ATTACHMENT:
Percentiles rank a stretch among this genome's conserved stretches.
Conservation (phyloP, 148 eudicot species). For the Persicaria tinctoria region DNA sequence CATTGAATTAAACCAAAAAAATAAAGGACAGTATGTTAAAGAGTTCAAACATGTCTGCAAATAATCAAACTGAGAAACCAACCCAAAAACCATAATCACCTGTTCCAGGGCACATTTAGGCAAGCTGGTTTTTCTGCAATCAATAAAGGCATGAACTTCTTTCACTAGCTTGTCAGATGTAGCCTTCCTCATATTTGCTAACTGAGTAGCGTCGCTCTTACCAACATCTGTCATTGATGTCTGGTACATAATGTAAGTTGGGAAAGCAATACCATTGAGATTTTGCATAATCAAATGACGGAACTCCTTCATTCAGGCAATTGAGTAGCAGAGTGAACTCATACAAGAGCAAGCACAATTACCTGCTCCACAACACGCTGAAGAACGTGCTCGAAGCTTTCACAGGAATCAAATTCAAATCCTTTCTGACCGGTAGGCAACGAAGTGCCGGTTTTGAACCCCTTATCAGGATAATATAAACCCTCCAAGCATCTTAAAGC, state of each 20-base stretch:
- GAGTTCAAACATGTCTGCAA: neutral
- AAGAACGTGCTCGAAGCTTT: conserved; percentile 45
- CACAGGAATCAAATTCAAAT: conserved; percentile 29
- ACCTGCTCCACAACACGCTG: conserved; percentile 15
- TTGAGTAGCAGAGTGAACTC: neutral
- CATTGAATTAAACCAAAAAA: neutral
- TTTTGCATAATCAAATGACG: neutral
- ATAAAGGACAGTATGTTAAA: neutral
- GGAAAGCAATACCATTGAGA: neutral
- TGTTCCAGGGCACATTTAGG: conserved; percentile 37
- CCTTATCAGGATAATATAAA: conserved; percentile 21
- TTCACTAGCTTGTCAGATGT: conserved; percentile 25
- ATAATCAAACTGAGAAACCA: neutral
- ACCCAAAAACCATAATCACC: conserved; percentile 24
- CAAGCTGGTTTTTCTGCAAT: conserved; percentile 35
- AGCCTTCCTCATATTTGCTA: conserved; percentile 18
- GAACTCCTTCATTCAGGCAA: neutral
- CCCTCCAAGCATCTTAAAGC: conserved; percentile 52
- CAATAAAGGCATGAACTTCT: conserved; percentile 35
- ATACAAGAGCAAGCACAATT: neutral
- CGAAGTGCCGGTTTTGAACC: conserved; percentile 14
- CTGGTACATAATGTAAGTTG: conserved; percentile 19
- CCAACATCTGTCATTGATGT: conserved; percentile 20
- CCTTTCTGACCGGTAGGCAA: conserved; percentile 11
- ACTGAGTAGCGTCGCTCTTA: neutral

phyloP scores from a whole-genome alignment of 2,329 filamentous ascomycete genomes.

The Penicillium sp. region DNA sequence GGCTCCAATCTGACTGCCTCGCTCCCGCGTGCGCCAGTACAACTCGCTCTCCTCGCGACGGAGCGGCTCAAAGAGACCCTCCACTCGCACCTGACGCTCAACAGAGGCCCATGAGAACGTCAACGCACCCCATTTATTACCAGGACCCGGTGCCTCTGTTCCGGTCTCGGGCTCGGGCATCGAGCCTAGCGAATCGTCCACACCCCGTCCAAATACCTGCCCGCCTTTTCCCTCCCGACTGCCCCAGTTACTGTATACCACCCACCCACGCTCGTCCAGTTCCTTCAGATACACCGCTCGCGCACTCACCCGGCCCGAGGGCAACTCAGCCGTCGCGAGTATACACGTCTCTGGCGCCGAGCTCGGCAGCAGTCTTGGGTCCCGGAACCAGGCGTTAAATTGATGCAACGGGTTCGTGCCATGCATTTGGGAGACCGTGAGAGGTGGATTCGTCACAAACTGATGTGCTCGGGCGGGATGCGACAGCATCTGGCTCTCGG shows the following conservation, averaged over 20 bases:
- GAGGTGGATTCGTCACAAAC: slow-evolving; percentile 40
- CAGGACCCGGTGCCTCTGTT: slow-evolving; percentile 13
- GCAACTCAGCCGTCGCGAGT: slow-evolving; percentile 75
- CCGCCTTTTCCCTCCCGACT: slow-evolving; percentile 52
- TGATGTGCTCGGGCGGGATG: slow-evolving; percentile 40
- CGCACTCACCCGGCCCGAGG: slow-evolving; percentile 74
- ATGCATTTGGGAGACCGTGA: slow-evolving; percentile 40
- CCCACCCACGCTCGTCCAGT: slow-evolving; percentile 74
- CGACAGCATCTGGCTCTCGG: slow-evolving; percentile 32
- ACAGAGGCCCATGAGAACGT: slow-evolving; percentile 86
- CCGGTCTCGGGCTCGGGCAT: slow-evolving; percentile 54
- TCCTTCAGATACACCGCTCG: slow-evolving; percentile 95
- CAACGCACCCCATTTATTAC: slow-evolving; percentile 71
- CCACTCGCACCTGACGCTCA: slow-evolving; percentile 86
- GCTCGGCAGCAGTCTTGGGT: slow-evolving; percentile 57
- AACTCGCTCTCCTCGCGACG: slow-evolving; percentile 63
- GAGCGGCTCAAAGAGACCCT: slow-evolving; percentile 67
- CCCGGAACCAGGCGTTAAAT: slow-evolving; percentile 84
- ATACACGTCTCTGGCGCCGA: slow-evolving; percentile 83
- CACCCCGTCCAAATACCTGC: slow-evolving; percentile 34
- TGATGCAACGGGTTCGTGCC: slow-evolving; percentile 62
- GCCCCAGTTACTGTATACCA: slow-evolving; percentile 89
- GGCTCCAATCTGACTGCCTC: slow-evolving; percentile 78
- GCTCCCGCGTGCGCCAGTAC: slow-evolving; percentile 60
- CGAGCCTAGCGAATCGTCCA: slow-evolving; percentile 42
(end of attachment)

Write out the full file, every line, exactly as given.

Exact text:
Percentiles rank a stretch among this genome's conserved stretches.
Conservation (phyloP, 148 eudicot species). For the Persicaria tinctoria region DNA sequence CATTGAATTAAACCAAAAAAATAAAGGACAGTATGTTAAAGAGTTCAAACATGTCTGCAAATAATCAAACTGAGAAACCAACCCAAAAACCATAATCACCTGTTCCAGGGCACATTTAGGCAAGCTGGTTTTTCTGCAATCAATAAAGGCATGAACTTCTTTCACTAGCTTGTCAGATGTAGCCTTCCTCATATTTGCTAACTGAGTAGCGTCGCTCTTACCAACATCTGTCATTGATGTCTGGTACATAATGTAAGTTGGGAAAGCAATACCATTGAGATTTTGCATAATCAAATGACGGAACTCCTTCATTCAGGCAATTGAGTAGCAGAGTGAACTCATACAAGAGCAAGCACAATTACCTGCTCCACAACACGCTGAAGAACGTGCTCGAAGCTTTCACAGGAATCAAATTCAAATCCTTTCTGACCGGTAGGCAACGAAGTGCCGGTTTTGAACCCCTTATCAGGATAATATAAACCCTCCAAGCATCTTAAAGC, state of each 20-base stretch:
- GAGTTCAAACATGTCTGCAA: neutral
- AAGAACGTGCTCGAAGCTTT: conserved; percentile 45
- CACAGGAATCAAATTCAAAT: conserved; percentile 29
- ACCTGCTCCACAACACGCTG: conserved; percentile 15
- TTGAGTAGCAGAGTGAACTC: neutral
- CATTGAATTAAACCAAAAAA: neutral
- TTTTGCATAATCAAATGACG: neutral
- ATAAAGGACAGTATGTTAAA: neutral
- GGAAAGCAATACCATTGAGA: neutral
- TGTTCCAGGGCACATTTAGG: conserved; percentile 37
- CCTTATCAGGATAATATAAA: conserved; percentile 21
- TTCACTAGCTTGTCAGATGT: conserved; percentile 25
- ATAATCAAACTGAGAAACCA: neutral
- ACCCAAAAACCATAATCACC: conserved; percentile 24
- CAAGCTGGTTTTTCTGCAAT: conserved; percentile 35
- AGCCTTCCTCATATTTGCTA: conserved; percentile 18
- GAACTCCTTCATTCAGGCAA: neutral
- CCCTCCAAGCATCTTAAAGC: conserved; percentile 52
- CAATAAAGGCATGAACTTCT: conserved; percentile 35
- ATACAAGAGCAAGCACAATT: neutral
- CGAAGTGCCGGTTTTGAACC: conserved; percentile 14
- CTGGTACATAATGTAAGTTG: conserved; percentile 19
- CCAACATCTGTCATTGATGT: conserved; percentile 20
- CCTTTCTGACCGGTAGGCAA: conserved; percentile 11
- ACTGAGTAGCGTCGCTCTTA: neutral

phyloP scores from a whole-genome alignment of 2,329 filamentous ascomycete genomes.

The Penicillium sp. region DNA sequence GGCTCCAATCTGACTGCCTCGCTCCCGCGTGCGCCAGTACAACTCGCTCTCCTCGCGACGGAGCGGCTCAAAGAGACCCTCCACTCGCACCTGACGCTCAACAGAGGCCCATGAGAACGTCAACGCACCCCATTTATTACCAGGACCCGGTGCCTCTGTTCCGGTCTCGGGCTCGGGCATCGAGCCTAGCGAATCGTCCACACCCCGTCCAAATACCTGCCCGCCTTTTCCCTCCCGACTGCCCCAGTTACTGTATACCACCCACCCACGCTCGTCCAGTTCCTTCAGATACACCGCTCGCGCACTCACCCGGCCCGAGGGCAACTCAGCCGTCGCGAGTATACACGTCTCTGGCGCCGAGCTCGGCAGCAGTCTTGGGTCCCGGAACCAGGCGTTAAATTGATGCAACGGGTTCGTGCCATGCATTTGGGAGACCGTGAGAGGTGGATTCGTCACAAACTGATGTGCTCGGGCGGGATGCGACAGCATCTGGCTCTCGG shows the following conservation, averaged over 20 bases:
- GAGGTGGATTCGTCACAAAC: slow-evolving; percentile 40
- CAGGACCCGGTGCCTCTGTT: slow-evolving; percentile 13
- GCAACTCAGCCGTCGCGAGT: slow-evolving; percentile 75
- CCGCCTTTTCCCTCCCGACT: slow-evolving; percentile 52
- TGATGTGCTCGGGCGGGATG: slow-evolving; percentile 40
- CGCACTCACCCGGCCCGAGG: slow-evolving; percentile 74
- ATGCATTTGGGAGACCGTGA: slow-evolving; percentile 40
- CCCACCCACGCTCGTCCAGT: slow-evolving; percentile 74
- CGACAGCATCTGGCTCTCGG: slow-evolving; percentile 32
- ACAGAGGCCCATGAGAACGT: slow-evolving; percentile 86
- CCGGTCTCGGGCTCGGGCAT: slow-evolving; percentile 54
- TCCTTCAGATACACCGCTCG: slow-evolving; percentile 95
- CAACGCACCCCATTTATTAC: slow-evolving; percentile 71
- CCACTCGCACCTGACGCTCA: slow-evolving; percentile 86
- GCTCGGCAGCAGTCTTGGGT: slow-evolving; percentile 57
- AACTCGCTCTCCTCGCGACG: slow-evolving; percentile 63
- GAGCGGCTCAAAGAGACCCT: slow-evolving; percentile 67
- CCCGGAACCAGGCGTTAAAT: slow-evolving; percentile 84
- ATACACGTCTCTGGCGCCGA: slow-evolving; percentile 83
- CACCCCGTCCAAATACCTGC: slow-evolving; percentile 34
- TGATGCAACGGGTTCGTGCC: slow-evolving; percentile 62
- GCCCCAGTTACTGTATACCA: slow-evolving; percentile 89
- GGCTCCAATCTGACTGCCTC: slow-evolving; percentile 78
- GCTCCCGCGTGCGCCAGTAC: slow-evolving; percentile 60
- CGAGCCTAGCGAATCGTCCA: slow-evolving; percentile 42